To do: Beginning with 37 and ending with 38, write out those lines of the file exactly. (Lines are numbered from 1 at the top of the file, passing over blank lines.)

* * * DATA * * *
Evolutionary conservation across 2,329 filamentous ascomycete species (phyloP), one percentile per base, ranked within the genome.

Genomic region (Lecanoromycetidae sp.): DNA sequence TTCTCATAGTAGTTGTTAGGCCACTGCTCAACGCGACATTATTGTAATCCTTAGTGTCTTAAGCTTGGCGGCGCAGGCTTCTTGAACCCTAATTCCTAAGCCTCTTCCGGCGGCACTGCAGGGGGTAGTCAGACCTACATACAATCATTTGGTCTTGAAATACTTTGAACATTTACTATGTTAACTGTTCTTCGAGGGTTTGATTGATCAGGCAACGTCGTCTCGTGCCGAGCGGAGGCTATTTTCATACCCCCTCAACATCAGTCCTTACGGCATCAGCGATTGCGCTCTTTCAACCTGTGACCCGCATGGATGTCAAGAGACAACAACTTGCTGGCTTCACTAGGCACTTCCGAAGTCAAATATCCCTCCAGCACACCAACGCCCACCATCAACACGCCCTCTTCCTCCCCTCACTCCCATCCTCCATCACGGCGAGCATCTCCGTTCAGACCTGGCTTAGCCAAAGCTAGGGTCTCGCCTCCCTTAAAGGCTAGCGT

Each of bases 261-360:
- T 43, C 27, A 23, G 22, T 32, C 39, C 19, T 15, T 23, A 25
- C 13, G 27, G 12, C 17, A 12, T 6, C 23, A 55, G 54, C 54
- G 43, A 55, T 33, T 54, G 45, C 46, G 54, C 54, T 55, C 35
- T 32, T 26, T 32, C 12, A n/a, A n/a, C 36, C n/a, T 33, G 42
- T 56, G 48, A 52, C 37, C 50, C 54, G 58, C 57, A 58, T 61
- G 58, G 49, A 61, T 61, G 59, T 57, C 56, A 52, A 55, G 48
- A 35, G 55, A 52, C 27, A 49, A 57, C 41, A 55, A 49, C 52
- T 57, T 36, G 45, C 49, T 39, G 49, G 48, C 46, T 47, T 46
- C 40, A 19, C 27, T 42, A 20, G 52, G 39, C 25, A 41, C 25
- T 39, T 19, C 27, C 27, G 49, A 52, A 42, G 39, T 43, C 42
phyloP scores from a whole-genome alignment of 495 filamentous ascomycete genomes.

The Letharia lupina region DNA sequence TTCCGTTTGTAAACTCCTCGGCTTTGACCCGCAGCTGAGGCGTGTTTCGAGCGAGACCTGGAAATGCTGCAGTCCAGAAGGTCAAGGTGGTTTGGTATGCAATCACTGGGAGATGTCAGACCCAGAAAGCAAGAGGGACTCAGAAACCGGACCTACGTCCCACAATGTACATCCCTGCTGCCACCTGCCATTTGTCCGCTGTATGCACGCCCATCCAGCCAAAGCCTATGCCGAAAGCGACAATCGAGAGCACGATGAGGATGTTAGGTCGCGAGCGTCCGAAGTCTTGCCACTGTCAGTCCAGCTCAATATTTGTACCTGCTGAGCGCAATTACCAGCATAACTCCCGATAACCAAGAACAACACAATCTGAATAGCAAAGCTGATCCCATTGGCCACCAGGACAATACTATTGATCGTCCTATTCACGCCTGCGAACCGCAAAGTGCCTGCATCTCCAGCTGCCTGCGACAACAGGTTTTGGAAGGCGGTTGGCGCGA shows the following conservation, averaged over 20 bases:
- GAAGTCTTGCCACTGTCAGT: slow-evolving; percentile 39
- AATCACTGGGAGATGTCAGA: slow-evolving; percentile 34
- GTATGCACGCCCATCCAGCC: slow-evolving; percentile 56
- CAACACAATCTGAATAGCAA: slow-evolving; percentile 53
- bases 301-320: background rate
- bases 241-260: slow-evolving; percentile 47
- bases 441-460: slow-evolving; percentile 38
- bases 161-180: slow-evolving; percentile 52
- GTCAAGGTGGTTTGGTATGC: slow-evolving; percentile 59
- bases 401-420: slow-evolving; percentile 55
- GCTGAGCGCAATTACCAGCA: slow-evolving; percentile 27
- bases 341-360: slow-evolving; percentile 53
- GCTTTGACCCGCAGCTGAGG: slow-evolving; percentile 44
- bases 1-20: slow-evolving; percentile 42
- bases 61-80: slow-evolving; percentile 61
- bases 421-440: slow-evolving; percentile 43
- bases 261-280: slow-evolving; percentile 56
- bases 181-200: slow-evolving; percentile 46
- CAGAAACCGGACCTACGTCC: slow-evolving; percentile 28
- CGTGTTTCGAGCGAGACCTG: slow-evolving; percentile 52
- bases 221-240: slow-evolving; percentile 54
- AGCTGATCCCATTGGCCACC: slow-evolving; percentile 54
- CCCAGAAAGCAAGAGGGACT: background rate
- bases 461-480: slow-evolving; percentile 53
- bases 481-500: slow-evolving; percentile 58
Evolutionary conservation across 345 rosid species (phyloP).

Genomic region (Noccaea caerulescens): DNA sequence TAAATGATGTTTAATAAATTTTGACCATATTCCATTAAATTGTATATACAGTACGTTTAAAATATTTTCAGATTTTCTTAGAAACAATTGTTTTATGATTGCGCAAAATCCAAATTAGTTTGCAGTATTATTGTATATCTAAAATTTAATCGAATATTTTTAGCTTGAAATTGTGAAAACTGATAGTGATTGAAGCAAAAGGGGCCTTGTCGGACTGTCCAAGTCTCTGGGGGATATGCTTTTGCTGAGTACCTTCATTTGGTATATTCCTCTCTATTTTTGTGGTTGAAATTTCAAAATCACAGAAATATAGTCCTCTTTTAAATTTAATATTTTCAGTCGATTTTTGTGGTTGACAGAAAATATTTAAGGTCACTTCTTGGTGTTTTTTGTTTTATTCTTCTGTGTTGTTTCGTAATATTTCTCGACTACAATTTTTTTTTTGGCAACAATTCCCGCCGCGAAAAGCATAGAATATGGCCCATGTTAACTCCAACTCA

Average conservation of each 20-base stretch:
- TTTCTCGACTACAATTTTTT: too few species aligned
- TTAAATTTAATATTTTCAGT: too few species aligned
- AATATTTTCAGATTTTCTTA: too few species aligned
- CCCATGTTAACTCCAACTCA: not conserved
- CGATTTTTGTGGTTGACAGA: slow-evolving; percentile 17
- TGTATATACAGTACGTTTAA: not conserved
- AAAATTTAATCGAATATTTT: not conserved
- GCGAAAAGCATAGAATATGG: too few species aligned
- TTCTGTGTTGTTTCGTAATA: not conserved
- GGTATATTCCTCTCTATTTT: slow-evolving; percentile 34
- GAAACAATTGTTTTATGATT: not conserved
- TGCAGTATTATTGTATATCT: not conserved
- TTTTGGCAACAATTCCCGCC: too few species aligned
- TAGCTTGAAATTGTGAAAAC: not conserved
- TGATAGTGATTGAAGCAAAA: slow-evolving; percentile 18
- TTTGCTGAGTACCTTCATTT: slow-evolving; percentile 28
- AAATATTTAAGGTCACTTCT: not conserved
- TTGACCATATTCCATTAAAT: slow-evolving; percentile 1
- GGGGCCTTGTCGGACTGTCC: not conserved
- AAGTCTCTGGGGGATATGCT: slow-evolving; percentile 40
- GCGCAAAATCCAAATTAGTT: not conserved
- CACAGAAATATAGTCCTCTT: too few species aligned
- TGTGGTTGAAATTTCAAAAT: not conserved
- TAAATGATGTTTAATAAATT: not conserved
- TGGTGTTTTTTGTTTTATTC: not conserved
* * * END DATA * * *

- AGCTGATCCCATTGGCCACC: slow-evolving; percentile 54
- CCCAGAAAGCAAGAGGGACT: background rate